Counsel for UFC welterweight Nick Diaz responded on Wednesday to the Nevada Athletic Commission’s amended complaint regarding Diaz’s positive test for marijuana metabolites following his Feb. 4 bout at UFC 143.

The NAC initially filed its complaint against Diaz several days after his unanimous decision defeat to Carlos Condit, and Diaz was then suspended indefinitely on Feb. 22 pending a disciplinary hearing.

Diaz’s attorney, Ross C. Goodman of Goodman Law Group, responded to the complaint on March 7, alleging that Diaz -- a medical marijuana patient in his home state of California due to his diagnosed attention deficit hyperactivity disorder (ADHD) -- should not be subjected to disciplinary action on the grounds that marijuana metabolites are not a banned substance as defined by the NAC for legal users of the drug.

The NAC then amended its complaint on March 28, alleging that Diaz indeed violated the Nevada Administrative Code by testing positive for marijuana metabolites and by providing false or misleading information on his pre-fight questionnaire. Diaz had checked “no” when asked if he had taken any prescribed or over-the-counter drugs within two weeks of his bout or if he suffered from any serious medical conditions.

On Wednesday, Goodman responded to those claims, reiterating his stance that inactive marijuana metabolite is not a prohibited substance as defined by the NAC in regard to Diaz, who legally uses the drug out of competition.

Goodman also asserts in the document that Diaz responded to the pre-fight questionnaire to the best of his knowledge and did not supply the NAC with false or misleading information. Attaching a signed letter from the physician who recommended Diaz as a candidate for medical marijuana use in California, Goodman submits that Diaz answered the questions truthfully in that marijuana is neither a prescribed nor an over-the-counter drug.

The response also notes that the one-page questionnaire does not provide definitions of terms or examples. As such, Goodman alleges that Diaz’s interpretation that the term “serious medical condition” did not apply to his ADHD was a reasonable one and should also not serve as grounds for discipline. This stance is echoed by Diaz’s physician, Dr. Robert E. Sullivan, who states that while he defined Diaz’s ADHD as a “serious medical condition” when approving his use of medical marijuana, he believes “most laypeople would consider serious conditions to include cancer, heart attacks, strokes, a broken neck, AIDS, etc., but would not include ADHD on that list.”

The former Strikeforce welterweight champion, Diaz, 28, saw an 11-fight winning streak snapped when he was outpointed by Condit in the UFC 143 headliner. Known for his excellent boxing skills and top-shelf conditioning as well as his potent jiu-jitsu game, the lanky southpaw owns notable wins over B.J. Penn, Hayato Sakurai, Robbie Lawler and Frank Shamrock, among others. It is currently unknown when Diaz will appear before the NAC, but the commission’s next meeting takes place April 24 in Las Vegas.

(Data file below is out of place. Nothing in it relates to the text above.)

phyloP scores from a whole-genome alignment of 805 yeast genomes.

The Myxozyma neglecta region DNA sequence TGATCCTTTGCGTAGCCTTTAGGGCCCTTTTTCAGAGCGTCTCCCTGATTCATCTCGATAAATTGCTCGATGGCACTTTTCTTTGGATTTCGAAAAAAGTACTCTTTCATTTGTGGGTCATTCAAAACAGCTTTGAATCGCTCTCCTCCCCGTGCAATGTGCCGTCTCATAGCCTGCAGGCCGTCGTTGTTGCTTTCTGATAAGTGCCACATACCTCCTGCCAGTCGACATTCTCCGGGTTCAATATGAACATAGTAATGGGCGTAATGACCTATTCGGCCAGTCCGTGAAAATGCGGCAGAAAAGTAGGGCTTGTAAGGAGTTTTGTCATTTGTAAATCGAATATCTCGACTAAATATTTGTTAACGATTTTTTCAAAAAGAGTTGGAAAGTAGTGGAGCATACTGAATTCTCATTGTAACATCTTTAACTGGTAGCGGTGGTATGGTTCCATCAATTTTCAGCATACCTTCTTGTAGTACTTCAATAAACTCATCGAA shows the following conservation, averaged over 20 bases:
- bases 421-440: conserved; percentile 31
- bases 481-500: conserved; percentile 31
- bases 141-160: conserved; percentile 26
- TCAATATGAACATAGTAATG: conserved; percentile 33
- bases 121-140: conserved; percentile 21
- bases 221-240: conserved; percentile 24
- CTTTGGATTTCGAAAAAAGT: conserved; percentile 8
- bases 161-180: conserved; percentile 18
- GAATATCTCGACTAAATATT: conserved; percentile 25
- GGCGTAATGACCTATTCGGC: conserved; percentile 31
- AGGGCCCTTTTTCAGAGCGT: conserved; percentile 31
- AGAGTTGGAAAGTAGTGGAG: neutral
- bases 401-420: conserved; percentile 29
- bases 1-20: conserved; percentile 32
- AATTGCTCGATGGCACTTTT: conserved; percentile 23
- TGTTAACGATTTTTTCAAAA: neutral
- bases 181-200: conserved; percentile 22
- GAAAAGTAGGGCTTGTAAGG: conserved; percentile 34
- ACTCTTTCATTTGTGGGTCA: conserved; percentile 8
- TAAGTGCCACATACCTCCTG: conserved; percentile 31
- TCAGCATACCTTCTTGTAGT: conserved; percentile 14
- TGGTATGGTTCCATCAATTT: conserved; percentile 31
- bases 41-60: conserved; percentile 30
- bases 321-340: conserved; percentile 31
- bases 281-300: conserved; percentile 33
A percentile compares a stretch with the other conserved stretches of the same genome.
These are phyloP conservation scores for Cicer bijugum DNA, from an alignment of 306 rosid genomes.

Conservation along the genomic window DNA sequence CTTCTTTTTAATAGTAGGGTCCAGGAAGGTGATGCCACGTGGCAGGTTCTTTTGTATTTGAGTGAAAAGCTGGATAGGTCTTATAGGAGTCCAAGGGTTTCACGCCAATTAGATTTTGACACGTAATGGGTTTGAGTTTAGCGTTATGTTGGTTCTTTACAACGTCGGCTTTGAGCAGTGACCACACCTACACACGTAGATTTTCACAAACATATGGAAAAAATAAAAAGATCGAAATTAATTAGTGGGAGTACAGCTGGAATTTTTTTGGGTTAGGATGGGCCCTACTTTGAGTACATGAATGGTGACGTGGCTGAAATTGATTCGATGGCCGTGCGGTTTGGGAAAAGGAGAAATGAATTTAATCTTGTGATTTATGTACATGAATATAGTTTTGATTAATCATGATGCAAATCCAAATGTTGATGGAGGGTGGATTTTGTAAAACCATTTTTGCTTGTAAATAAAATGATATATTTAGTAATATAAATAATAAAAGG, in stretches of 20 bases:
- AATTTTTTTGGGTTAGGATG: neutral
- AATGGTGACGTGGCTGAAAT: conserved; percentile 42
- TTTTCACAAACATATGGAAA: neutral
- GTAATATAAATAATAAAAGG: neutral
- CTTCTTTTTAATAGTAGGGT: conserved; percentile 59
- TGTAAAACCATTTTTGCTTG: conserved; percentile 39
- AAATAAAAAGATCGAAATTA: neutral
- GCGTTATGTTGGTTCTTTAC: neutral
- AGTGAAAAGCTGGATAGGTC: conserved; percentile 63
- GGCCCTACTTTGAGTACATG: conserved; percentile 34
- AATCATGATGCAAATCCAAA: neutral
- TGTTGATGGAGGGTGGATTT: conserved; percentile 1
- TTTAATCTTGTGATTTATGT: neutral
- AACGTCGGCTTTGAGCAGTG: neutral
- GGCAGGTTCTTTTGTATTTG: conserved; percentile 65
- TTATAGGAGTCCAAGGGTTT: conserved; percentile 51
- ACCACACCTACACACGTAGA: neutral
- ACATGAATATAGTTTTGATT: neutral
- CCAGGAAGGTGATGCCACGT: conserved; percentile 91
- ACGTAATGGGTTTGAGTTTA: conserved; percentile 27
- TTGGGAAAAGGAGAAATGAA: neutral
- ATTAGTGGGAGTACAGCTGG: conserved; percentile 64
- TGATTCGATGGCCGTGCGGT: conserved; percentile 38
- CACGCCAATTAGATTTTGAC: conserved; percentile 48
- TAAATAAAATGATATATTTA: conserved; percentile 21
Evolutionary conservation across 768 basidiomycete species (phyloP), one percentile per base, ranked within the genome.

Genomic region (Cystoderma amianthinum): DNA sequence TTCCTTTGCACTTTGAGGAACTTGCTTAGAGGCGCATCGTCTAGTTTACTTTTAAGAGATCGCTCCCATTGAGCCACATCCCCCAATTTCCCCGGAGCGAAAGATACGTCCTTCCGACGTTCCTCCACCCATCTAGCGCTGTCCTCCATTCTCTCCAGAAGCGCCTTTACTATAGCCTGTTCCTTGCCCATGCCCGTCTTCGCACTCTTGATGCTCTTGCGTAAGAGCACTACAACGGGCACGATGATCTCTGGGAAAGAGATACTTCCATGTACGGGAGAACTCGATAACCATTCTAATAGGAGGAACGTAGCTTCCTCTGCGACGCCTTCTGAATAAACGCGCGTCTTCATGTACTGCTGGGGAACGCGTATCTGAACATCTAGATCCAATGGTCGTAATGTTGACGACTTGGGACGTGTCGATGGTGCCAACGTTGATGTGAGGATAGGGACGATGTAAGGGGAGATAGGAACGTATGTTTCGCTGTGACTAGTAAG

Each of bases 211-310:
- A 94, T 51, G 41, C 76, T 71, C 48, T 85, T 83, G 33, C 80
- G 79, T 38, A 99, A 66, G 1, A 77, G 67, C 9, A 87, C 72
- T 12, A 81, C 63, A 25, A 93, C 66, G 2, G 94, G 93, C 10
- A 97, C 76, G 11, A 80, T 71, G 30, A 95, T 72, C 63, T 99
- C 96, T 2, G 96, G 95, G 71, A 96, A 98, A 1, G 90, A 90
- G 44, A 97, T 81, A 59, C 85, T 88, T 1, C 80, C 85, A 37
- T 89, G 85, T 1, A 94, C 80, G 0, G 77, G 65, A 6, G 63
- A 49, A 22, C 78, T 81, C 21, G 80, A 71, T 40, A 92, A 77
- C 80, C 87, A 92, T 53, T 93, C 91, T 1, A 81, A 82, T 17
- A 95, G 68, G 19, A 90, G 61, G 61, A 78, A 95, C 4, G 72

view original article >>
Report here if this news is invalid.

Related News

NAC hearing for Nick Diaz and Rousimar Palhares live discussion & updates

  • 25 days ago

The Nevada Athletic Commission will be live on Fight Pass today at 12 PM ET to address the drug test failure of Nick Diaz, as well as Rousimar Palhares' latest submission holding controversy. Christm read news >>

Nick Diaz suspended five years for failed UFC 183 drug test

  • 25 days ago

In a shocking decision, the Nevada Athletic Commission voted Monday to place Nick Diaz on a five-year suspension for a failed UFC 183 drug test for marijuana metabolites. The verdict was passed unani read news >>

NSAC suspends Nick Diaz five years, $165k fine

  • 25 days ago

The Nevada State Athletic Commission today handed down its harshest punishment on a fighter to date, suspending Nick Diaz for five years following his positive UFC 183 marijuana test.Filed under: Fea read news >>

While NAC's punishment is overly harsh, Nick Diaz isn't blameless

  • 25 days ago

The Nevada Athletic Commission unjustly suspended Nick Diaz for half a decade today, but eight years of dealing with him may be at least part of the reason for an obvious overreaction. You probably k read news >>

Nick Diaz opens old wounds on a dark day in his career

  • 25 days ago

Moments after the Nevada Athletic Commission handed Nick Diaz a controversial five-year suspension, the popular fighter opened up to, perhaps like never before. Here's what Diaz had t read news >>

Nick Diaz vs. the Nevada Athletic Commission: Three lessons learned

  • 24 days ago

In the wake of UFC welterweight Nick Diaz's outrageous suspension and fine from the Nevada Athletic Commission on Monday, there are three major lessons to takeaway. read news >>

Video: Three lessons learned from the Nick Diaz suspension

  • 24 days ago
  • 15 views's Luke Thomas offers his thoughts on the Nevada Athletic Commission's five-year suspension of Nick Diaz. read news >>

VIDEO: Watch a Mashup of Dave Chappelle as Nick Diaz vs. the Nevada Athletic Commission

  • 24 days ago

The mashup of Dave Chappelle and the Nick Diaz hearing is comical and similar at the same time. read news >>

Ronda Rousey slams Nevada Athletic Commission for Nick Diaz suspension

  • 23 days ago

Ronda Rousey is fired up about Nick Diaz's suspension. At a UFC 193 press conference in Australia on Tuesday night, the UFC women's bantamweight champion ripped the Nevada Athletic Commission (NAC) f read news >>

Fan Perspective: With Nick Diaz, was the Nevada commission out of its damn mind?

  • 23 days ago

When the Nevada State Athletic Commission handed down a career-crippling five-year suspension to UFC vet Nick Diaz, did the regulatory body go too far?Filed under: Featured Videos, News, UFC, Videos read news >>